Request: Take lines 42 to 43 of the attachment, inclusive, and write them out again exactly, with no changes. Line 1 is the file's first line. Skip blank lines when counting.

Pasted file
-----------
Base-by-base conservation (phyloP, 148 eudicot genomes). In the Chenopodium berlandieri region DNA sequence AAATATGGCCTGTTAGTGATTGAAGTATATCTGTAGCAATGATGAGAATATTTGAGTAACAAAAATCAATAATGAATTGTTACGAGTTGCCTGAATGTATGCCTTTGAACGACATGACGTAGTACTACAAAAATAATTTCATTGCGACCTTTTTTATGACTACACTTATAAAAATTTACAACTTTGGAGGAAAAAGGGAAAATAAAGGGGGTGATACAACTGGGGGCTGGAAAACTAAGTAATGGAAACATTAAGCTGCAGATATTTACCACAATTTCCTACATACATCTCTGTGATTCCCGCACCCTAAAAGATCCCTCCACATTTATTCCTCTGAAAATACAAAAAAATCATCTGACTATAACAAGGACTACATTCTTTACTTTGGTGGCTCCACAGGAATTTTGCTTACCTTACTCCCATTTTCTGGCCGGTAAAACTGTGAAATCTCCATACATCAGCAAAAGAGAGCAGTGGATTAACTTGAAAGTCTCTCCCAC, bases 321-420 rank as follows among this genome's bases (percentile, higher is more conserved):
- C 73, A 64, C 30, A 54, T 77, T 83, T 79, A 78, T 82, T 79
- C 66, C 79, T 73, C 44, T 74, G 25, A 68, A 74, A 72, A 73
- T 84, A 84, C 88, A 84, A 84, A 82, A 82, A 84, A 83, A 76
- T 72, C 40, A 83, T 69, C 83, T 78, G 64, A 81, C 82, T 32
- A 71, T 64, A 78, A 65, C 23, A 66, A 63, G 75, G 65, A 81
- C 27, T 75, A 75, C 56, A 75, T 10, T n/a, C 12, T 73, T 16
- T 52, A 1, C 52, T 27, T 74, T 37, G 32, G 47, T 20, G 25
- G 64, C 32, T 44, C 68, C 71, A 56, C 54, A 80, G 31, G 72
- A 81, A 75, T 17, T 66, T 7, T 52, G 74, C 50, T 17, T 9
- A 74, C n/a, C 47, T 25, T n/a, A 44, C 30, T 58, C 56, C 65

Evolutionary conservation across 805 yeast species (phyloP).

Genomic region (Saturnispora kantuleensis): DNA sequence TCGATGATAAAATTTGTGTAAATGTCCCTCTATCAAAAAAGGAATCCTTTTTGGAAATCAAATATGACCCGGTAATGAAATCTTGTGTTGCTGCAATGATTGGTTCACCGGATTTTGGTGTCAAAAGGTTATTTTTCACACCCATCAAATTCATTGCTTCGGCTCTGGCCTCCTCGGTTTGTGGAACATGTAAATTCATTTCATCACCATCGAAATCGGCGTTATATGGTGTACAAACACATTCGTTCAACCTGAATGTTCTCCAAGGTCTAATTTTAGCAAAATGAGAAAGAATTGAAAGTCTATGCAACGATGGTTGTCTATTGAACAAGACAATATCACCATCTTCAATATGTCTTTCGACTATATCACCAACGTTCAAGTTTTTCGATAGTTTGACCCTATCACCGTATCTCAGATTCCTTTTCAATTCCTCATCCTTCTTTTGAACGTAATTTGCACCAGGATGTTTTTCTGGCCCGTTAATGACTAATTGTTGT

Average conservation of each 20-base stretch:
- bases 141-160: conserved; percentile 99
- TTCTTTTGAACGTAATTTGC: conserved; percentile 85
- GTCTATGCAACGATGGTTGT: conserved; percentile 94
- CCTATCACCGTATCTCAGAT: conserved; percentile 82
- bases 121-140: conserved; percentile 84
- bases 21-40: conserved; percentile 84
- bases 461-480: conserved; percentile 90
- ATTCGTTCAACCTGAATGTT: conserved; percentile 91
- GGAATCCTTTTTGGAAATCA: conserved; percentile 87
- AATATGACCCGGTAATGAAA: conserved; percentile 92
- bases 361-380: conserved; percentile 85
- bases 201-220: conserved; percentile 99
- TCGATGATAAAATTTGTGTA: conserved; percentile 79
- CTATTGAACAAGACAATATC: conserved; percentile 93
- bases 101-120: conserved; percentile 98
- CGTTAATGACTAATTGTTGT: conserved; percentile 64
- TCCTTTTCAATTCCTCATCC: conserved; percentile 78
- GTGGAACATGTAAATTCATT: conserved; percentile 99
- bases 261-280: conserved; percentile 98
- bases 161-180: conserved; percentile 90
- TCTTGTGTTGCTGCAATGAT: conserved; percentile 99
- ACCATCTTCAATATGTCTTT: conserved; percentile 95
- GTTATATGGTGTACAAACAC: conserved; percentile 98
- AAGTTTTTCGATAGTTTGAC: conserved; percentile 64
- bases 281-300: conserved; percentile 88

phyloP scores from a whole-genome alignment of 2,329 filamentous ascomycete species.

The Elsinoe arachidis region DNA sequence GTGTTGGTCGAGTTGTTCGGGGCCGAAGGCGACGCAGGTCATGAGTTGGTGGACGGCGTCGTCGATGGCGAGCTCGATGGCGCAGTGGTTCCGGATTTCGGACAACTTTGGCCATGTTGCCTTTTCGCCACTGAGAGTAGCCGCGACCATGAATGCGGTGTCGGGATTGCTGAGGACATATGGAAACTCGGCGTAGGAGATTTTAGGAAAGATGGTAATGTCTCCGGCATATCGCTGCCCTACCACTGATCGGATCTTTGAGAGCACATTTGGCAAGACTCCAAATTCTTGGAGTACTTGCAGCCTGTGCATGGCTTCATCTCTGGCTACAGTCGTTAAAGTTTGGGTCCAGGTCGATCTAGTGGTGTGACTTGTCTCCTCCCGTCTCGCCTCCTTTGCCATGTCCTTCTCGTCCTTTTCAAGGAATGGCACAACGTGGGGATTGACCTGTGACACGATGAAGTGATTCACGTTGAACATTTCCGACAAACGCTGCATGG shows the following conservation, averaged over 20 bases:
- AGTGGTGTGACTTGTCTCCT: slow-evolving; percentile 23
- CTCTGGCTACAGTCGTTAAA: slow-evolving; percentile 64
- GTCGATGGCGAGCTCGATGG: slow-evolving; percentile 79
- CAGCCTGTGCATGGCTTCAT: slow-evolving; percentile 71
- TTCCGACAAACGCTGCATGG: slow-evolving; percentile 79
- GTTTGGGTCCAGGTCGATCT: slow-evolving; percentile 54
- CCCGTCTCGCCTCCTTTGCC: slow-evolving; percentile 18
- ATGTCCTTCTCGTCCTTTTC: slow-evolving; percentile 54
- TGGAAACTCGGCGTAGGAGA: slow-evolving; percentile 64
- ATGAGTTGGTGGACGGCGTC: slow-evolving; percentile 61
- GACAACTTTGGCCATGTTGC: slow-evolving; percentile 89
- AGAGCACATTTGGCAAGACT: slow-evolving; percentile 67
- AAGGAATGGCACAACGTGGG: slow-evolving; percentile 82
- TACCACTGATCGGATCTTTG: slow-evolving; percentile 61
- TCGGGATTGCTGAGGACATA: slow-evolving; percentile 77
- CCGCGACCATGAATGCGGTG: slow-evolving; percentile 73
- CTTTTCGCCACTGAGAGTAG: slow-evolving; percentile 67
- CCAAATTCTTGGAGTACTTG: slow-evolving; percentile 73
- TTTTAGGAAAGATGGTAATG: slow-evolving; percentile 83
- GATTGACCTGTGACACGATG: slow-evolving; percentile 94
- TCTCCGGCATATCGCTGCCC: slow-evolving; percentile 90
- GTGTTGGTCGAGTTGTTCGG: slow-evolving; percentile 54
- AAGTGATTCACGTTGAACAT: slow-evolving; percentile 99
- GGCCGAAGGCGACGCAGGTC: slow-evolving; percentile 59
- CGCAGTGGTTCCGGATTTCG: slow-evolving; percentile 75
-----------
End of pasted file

- AGTGGTGTGACTTGTCTCCT: slow-evolving; percentile 23
- CTCTGGCTACAGTCGTTAAA: slow-evolving; percentile 64